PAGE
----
Medicaid is simply an immediate annuity purchased by a client to enable his or her spouse to qualify for Medicaid assistance.
They serve to ensure that:
Properly structured, this annuity functions as an expenditure-down tool that removes excess countable assets, allowing nursing home residents to qualify for Medicaid benefits.
Instead of treating the purchase of the annuity as an impermissible transfer of assets to meet Medicaid’s means-tested eligibility requirements, the Federal Deficit Reduction Act (DRA) treats the purchase as a permissible investment, and the annuity payout stream as a shielded community spouse’s “income” (rather than as an asset that would be counted in determining eligibility).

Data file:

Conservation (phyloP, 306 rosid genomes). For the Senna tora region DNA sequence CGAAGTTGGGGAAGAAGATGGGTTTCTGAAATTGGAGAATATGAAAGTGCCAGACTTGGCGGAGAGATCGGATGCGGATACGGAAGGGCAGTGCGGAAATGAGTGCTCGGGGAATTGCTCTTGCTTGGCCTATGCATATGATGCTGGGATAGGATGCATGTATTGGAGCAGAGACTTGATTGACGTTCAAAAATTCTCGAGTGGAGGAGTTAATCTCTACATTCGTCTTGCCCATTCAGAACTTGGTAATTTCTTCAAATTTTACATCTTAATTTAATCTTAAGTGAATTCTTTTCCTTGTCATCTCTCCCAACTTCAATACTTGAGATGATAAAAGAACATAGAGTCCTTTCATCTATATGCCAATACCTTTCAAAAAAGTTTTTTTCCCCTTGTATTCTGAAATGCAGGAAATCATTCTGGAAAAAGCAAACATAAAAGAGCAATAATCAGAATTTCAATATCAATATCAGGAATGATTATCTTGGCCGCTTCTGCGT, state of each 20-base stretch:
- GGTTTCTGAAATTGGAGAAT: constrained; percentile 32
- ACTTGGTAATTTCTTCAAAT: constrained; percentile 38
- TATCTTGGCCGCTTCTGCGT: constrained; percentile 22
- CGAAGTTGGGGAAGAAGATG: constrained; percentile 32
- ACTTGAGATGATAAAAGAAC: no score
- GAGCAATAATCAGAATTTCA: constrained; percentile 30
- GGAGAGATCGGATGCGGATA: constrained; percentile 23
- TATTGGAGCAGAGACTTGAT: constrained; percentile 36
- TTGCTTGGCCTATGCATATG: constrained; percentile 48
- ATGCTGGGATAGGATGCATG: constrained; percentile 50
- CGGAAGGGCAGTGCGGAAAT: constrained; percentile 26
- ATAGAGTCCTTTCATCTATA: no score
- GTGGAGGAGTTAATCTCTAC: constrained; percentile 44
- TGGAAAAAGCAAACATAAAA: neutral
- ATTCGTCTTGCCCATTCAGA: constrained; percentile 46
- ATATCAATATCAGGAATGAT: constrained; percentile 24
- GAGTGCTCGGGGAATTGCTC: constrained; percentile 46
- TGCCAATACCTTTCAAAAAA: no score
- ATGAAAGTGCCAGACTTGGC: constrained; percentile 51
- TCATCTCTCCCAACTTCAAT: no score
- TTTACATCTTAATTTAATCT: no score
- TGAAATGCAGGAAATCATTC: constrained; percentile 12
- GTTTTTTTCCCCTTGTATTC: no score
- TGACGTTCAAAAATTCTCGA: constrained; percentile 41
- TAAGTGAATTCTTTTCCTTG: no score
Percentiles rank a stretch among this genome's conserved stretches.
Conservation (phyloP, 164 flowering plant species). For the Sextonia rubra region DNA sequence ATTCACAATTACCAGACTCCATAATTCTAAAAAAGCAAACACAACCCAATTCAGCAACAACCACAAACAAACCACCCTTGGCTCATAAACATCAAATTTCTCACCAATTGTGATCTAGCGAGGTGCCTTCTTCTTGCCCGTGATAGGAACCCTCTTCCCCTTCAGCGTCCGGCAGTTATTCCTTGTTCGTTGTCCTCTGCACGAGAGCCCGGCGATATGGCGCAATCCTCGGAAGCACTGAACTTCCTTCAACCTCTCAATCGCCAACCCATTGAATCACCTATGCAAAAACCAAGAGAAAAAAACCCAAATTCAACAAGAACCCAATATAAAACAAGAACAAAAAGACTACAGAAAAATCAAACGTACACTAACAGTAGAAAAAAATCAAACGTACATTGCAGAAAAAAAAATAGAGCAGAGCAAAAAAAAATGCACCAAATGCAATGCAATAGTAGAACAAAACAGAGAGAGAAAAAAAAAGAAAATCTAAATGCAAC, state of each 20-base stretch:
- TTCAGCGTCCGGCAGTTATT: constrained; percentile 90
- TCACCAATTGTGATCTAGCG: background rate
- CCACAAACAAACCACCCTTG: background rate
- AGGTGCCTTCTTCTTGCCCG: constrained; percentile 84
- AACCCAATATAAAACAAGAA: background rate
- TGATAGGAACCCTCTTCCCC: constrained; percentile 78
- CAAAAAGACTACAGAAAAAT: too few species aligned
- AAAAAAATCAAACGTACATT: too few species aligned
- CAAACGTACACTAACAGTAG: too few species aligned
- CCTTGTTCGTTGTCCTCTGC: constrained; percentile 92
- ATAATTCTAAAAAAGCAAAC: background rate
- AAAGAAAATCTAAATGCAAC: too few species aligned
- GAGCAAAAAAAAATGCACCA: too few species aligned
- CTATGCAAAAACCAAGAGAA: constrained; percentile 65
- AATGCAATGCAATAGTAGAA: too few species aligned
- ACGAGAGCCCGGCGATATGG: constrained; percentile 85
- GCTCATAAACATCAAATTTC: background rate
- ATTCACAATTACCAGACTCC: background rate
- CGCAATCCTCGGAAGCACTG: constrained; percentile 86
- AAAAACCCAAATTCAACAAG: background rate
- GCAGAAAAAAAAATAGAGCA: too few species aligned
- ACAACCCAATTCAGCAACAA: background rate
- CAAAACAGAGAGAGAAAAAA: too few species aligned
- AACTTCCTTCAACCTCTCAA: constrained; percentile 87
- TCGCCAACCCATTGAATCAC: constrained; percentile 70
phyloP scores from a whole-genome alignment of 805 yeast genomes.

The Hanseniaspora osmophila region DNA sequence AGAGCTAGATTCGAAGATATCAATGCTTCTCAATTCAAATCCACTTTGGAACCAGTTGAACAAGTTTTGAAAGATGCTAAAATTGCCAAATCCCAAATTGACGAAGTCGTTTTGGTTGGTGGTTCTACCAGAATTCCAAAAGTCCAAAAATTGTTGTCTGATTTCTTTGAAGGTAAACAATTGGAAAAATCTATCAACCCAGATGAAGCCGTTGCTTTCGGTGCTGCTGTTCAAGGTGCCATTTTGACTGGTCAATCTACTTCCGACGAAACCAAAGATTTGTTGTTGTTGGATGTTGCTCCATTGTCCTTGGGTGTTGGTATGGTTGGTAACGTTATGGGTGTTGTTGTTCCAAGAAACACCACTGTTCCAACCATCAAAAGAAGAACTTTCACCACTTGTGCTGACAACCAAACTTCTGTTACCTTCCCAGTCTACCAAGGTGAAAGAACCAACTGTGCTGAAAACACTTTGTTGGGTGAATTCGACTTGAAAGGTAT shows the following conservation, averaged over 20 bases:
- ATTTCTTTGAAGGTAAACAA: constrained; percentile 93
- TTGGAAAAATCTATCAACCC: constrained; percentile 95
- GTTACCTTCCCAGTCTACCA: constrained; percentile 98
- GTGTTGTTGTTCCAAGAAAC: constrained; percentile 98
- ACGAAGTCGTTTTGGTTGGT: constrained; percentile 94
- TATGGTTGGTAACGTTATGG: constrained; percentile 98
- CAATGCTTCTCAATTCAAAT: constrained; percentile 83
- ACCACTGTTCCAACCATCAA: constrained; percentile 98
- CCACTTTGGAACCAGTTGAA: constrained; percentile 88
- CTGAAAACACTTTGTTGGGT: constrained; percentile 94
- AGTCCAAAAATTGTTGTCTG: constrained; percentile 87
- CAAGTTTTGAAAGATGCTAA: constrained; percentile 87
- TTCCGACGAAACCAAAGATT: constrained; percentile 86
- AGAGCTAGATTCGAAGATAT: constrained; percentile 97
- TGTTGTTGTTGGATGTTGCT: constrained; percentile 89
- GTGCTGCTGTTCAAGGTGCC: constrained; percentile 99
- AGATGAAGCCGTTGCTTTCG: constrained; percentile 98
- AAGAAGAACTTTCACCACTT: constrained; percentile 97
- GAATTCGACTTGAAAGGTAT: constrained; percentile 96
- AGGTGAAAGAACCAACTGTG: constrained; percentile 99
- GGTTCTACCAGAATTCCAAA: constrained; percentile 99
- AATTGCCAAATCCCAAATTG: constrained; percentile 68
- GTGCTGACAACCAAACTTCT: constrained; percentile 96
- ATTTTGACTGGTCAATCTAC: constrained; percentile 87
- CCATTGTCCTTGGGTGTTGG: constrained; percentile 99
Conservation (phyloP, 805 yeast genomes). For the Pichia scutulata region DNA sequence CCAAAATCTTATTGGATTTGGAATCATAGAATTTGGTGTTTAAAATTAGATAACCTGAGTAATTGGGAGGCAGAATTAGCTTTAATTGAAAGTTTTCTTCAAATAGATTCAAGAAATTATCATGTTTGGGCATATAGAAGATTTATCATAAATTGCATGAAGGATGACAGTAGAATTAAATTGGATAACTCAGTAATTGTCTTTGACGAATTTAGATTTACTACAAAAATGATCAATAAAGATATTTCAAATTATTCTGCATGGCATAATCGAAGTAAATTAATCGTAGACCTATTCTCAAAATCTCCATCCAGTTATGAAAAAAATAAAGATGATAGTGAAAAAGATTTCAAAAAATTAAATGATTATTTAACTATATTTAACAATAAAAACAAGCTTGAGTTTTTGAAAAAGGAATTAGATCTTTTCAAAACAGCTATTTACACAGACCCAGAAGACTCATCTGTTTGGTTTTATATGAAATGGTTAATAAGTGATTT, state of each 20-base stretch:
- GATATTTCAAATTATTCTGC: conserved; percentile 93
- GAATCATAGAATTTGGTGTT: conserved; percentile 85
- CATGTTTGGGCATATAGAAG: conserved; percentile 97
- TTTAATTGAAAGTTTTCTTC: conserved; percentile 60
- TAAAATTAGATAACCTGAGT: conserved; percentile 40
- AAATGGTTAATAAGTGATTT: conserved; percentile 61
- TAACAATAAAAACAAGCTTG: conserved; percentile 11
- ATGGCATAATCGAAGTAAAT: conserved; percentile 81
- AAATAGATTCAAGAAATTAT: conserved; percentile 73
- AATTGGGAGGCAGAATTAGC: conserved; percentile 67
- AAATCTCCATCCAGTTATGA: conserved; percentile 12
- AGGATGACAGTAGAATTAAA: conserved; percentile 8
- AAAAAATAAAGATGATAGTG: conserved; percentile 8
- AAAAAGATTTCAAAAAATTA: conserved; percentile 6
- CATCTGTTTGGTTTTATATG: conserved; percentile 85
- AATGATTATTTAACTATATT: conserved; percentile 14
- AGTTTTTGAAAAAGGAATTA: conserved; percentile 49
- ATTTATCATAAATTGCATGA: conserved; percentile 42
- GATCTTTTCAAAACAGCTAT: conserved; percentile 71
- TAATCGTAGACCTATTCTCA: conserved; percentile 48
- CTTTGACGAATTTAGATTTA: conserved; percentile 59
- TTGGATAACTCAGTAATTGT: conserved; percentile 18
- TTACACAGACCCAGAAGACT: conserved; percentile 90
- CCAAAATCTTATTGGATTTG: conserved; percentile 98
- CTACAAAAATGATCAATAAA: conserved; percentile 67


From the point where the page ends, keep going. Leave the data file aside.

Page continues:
This technique allows the community spouse to use funds over the resource allowance allowed by Medicaid to buy an annuity that provides additional income. This is important because it states that the resources that the community spouse can keep are strictly limited, and still allow Medicaid for his or her spouse.
Despite this, some states (including Ohio and Pennsylvania) have in recent years challenged these annuities, potentially making it much harder for a client to qualify for Medicaid using an annuity.